There are no emoticons to accurately translate SARCASM

There are no emoticons to accurately translate SARCASM

1. Does this need to be said (Am I really saying what I mean)? 

Sure you theoretically can write a comment or blog post where you trash talk your boss but just being able to do something does not mean you should. If you’ve gotten though the first half of this question and decided that yes, your message is one that needs to be put out there, you had better take at least a moment or two and make sure that you are delivering it clearly. Oh and for all of my friends who are fans of sarcasm remember that without the usage of emoticons sarcasm never comes across well online.

hyopcrisy

2. Does this need to be said by me?

Sure certain messages might be needed, but you might not be the one to say it. For example, if you constantly post pictures of yourself getting drunk and partying, you might not be the one to tell your friend that they need to go to AA meetings. The message there might be a good one, but in that situation chances are your friend wouldn’t take it seriously because it came from you.

Timing is Everything!!

Timing is Everything!!

3. Is my message something I need to say now?

If you gotten though the first steps and have come to the conclusion that yes the message needs to be said you you’re the one to do it, you need to remember that timing is key in every aspect of communication. For example say your friend’s grandmother just died and they’ve been posting about it all day, that is probably not a good day to post a funny joke onto their Facebook wall. Maybe the joke is good and on most days your friend would enjoy it, but you’ve got to think of what kind of mental/emotional state your friend is in and if they’re likely to take the joke well.   “Sometimes being a friend means mastering the art of timing. There is a time for silence. A time to let go and allow people to hurl themselves into their own destiny.” ~ Octavia Butler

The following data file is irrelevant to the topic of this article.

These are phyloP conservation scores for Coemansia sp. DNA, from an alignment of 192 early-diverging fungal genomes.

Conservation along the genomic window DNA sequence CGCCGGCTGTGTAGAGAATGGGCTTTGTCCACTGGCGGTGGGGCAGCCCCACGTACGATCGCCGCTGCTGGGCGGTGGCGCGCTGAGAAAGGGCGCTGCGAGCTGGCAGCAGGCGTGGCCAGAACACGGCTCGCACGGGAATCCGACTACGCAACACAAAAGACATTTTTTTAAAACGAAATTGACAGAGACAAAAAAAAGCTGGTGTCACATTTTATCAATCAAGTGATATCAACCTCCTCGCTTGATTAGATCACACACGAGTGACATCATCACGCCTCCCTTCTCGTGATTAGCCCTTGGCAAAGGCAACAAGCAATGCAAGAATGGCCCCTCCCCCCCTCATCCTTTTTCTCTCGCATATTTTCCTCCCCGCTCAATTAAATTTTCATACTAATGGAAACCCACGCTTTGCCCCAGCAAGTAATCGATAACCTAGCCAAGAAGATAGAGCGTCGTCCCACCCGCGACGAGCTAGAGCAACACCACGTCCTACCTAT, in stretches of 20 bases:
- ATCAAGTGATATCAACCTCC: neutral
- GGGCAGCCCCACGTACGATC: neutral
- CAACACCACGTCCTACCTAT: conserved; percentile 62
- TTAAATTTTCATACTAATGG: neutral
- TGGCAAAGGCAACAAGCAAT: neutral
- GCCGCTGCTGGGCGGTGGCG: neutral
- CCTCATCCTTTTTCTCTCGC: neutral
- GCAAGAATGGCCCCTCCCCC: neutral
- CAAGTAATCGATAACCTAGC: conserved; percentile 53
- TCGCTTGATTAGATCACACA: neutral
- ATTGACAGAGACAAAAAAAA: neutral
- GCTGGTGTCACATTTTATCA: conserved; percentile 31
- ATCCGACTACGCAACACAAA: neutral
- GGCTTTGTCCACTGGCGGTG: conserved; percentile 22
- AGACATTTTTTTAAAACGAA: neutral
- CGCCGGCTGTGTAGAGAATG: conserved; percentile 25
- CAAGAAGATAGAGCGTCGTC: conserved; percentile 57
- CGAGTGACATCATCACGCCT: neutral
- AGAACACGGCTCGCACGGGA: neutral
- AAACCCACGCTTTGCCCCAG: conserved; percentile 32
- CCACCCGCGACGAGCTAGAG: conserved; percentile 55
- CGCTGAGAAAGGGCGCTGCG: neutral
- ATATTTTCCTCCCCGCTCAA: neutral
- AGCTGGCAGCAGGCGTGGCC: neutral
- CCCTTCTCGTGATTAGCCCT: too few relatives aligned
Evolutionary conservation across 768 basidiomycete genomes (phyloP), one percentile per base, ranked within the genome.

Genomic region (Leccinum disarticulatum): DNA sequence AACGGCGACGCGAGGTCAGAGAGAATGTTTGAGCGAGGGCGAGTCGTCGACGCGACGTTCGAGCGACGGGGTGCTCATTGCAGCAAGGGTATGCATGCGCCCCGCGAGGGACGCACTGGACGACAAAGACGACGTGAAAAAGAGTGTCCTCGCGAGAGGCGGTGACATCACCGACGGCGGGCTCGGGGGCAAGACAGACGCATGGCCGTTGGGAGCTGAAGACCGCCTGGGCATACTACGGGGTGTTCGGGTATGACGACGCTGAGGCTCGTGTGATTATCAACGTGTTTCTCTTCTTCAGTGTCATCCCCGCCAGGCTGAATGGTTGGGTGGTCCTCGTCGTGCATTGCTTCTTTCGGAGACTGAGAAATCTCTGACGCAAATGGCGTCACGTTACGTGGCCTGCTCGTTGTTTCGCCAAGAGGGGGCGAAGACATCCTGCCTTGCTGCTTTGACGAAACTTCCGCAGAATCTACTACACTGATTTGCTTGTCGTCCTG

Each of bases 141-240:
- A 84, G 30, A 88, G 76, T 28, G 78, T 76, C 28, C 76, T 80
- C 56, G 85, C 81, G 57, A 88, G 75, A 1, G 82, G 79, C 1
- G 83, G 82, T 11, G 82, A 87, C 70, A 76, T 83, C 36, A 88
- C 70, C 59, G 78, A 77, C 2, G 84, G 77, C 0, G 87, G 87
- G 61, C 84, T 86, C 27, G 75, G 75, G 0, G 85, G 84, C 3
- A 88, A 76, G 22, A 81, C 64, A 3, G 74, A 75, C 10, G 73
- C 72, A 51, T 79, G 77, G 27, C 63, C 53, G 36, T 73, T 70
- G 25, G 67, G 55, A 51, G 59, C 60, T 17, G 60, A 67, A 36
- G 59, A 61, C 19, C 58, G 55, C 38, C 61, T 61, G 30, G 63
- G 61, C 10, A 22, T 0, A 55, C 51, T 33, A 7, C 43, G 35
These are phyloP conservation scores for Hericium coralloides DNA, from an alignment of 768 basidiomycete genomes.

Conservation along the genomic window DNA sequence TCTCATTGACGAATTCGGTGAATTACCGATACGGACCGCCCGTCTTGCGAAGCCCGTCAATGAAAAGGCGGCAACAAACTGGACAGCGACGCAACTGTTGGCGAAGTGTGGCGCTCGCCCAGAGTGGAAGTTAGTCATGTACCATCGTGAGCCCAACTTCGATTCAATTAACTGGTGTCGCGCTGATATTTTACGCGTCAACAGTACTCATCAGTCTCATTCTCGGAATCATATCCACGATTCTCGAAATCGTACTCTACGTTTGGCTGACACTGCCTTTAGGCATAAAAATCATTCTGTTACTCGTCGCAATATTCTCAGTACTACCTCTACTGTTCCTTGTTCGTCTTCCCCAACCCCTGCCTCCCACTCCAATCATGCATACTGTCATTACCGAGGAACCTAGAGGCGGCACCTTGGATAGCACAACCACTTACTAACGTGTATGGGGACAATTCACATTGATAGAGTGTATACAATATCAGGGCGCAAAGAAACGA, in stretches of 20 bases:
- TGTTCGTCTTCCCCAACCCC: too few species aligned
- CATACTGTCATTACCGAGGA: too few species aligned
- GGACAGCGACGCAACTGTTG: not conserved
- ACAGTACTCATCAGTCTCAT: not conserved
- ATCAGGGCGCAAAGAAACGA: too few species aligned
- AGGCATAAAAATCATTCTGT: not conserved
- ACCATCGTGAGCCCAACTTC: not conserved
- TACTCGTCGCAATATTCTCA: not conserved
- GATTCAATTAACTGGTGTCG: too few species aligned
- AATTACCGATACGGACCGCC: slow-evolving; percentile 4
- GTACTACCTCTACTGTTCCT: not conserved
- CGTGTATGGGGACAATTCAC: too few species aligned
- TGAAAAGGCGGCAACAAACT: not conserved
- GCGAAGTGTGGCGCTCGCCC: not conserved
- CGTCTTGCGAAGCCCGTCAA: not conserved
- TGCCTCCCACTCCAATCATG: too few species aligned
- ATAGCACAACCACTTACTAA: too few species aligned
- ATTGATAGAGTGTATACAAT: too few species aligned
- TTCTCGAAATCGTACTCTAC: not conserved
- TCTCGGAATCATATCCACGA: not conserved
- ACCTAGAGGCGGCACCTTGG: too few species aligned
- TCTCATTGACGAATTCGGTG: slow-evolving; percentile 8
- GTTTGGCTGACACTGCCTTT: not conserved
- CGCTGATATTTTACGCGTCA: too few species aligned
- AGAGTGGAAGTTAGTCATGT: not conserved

If you keep these few questions in mind when you attempt to communicate online, you will be far less likely to say something you don’t mean and you’ll also be more capable of saying the things you mean clearly.

Exercise of the Day

Exercise of the Day

Exercise of the day:  The 20 Years Exercise

Pick your favorite romantic couple from literature, film, television etc, and write a short story describing their lives 20 years after the end of their story. For example if we ignore the things that happened in Scarlett, the sequel to Gone with the Wind, what might Rhett Butler and Scarlett’s lives be like? Would they have gotten back together? If Romeo and Juliet had lived would they have stayed in love? Just pick a pair and have some fun with it!

So long for now folks!!!!

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BAD Advice for Beginning Writers and How to Avoid It

Though some can make it seem like they can sit down and in one afternoon POOF, they’ve written a novel, the actual act of writing is a challenging task. When you first start out it’s natural to look to people who’ve been writing a while for advice, but sometimes the “helpful” advice you get is the thing that’s holding you back. If you’re just getting into writing you might hear one or two of these little pearls of so called wisdom, please take them with a grain of salt!